The bad days are bad when you are married to some one in healthcare and the recovery can be emotionally taxing on every one if you do not practice self care.

A couple other things: I have a high tolerance for bringing my kids to the doctor and I do a lot of self treatments at home. Which my wife thinks I’m totally nuts to do. e.g. An ingrown toenail. I’m opening that baby up, getting the pus out, and treating that at home. Rashes- unless it’s something I know is bad, we stay home and slap on some aquaphor. Head and mouth injuries- the boys have had a few- with lots of blood. Unless something is dislodged (like a tooth) or a bone is broken, we aren’t going. And the one time I went to an urgent care clinic for asthma that I tried treating at home- well I was taken by ambulance to the ED and evaluated by the ICU doc’s in the emergency department because they thought they were going to have to intubate me. I don’t mess around.

She can’t watch medical shows with me. I can’t tolerate them and she can’t tolerate me. Doctors never do blood draws, and nurses are sorely underrepresented, the whole situation generally just pisses me off. And I can usually guess the mystery diagnosis, which irritates my wife. So we don’t watch them.

I am a human lie detector. I don’t know if that’s a nurse thing, or specifically an emergency department/psychiatric nurse thing. Because all the ED nurses I know are scary and also are human lie detectors. So it’s definitely a thing. It means my clients can’t get away with a damn thing. Neither can my kids or my wife;)

I have interactions with law enforcement and attorneys regularly regarding clients. I’ve had high profile clients and cases and through it all at the end of my day I have to shut it off and go home and make dinner and pretend I’m normal, and that the case on the 5:00 news is complete news to me, not a case I’ve spent all day dealing with. After a day full of what feels indescribable and insurmountable acting “normal” just seems impossible.

Life with a nurse is interspersed with bad days, but it makes the good days that much sweeter. Because I walk with the worst regularly I relish the best. I give so much of myself to my clients that sometimes it’s hard to have anything left for my family.

But the days I have with them means I am present. I am there and I bask in the fun because I know all too well how quickly life can change. There is a darkness hanging over nurses, an edge, because we truly know that life is precious and we’ve seen people waste it, abuse it, lose it, and we don’t take our own for granted. I’ve seen people’s brains and insides. I’ve taken care of people who are murderers, rapists, and I’ve taken care of the victims. Those are things that can’t be unseen or unheard or forgotten. We’ve seen the worst of humanity in every possible way.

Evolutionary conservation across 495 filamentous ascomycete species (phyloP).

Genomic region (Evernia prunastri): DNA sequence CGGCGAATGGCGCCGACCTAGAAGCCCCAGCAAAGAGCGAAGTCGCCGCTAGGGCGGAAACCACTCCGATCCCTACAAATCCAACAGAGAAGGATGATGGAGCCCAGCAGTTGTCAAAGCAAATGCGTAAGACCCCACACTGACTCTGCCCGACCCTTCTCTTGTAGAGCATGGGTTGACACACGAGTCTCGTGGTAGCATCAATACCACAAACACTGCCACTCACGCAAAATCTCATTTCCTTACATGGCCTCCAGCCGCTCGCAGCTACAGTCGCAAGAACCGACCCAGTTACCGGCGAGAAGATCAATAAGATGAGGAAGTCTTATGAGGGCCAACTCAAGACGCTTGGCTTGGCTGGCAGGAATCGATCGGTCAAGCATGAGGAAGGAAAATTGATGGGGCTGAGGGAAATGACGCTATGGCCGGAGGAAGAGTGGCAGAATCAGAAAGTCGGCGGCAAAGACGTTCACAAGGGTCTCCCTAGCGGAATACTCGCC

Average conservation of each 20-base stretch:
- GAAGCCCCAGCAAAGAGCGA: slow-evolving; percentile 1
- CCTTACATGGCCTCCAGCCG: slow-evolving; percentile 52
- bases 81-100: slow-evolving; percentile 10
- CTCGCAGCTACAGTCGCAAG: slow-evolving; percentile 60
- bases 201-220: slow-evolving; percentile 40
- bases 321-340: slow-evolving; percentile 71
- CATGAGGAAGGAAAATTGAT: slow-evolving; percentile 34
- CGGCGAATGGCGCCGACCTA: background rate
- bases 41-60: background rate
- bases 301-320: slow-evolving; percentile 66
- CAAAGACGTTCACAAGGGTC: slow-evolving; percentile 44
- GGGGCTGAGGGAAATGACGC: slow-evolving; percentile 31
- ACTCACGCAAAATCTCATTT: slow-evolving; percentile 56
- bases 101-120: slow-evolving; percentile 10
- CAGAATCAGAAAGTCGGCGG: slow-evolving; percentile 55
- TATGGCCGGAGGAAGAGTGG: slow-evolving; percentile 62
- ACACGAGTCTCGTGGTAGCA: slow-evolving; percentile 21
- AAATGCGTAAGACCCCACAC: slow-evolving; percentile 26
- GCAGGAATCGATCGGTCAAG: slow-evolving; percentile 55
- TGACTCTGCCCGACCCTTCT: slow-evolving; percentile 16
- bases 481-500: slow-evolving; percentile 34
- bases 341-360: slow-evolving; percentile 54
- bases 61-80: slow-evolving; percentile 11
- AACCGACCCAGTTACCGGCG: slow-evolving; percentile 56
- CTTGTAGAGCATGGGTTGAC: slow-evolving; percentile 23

In Adrian Monk’s words, “It’s a gift, and a curse.” And it truly is. Nursing makes me smarter, tougher, kinder, more open and more educated. But it also makes me more cynical and more suspicious. Nursing brings out the best and the worst in me, and always pushes me to be better. I can’t speak for my wife, but I can hazard a guess. Life with a nurse is never boring, always a little unpredictable, and lots of fun- because for real, we are pretty fun.

 

 

 

When My Dad Threw Bunkles at My Head.

When I was maybe six or seven we went and stayed at a hotel in Sturbridge Village. It ended up being an absolutely horrific trip for a multitude of reasons. But my most vivid memory from that trip was Saturday night. Looking back I realize it had been a disaster of a day.

But at the time I was in my happy little kid land that everything was fine because my parents did a pretty good job at covering up how bad my Mom’s tooth situation was and how stressed my Dad was because she had spent the day in the emergency department dealing with severe tooth pain and he had spent the day with us. Also, the hotel was hosting a dog show. They had neglected to tell us this ahead of time. So it smelled like dog. Everywhere. So we are all in the room, it’s probably around 9:00 pm and we are about to go to sleep and I can’t find my bunny. His name was Bunkles. 

I looked and looked, and could not find him. I told my parents. Neither of whom wanted to deal with this problem. They also didn’t believe he actually wasn’t in the room. But I cried. So they looked. Couldn’t find him. My dad wanted to wait until morning and go and ask the hotel staff. I cried more. My mom mumbled something through a swollen mouth and my Dad eventually stormed out of the room.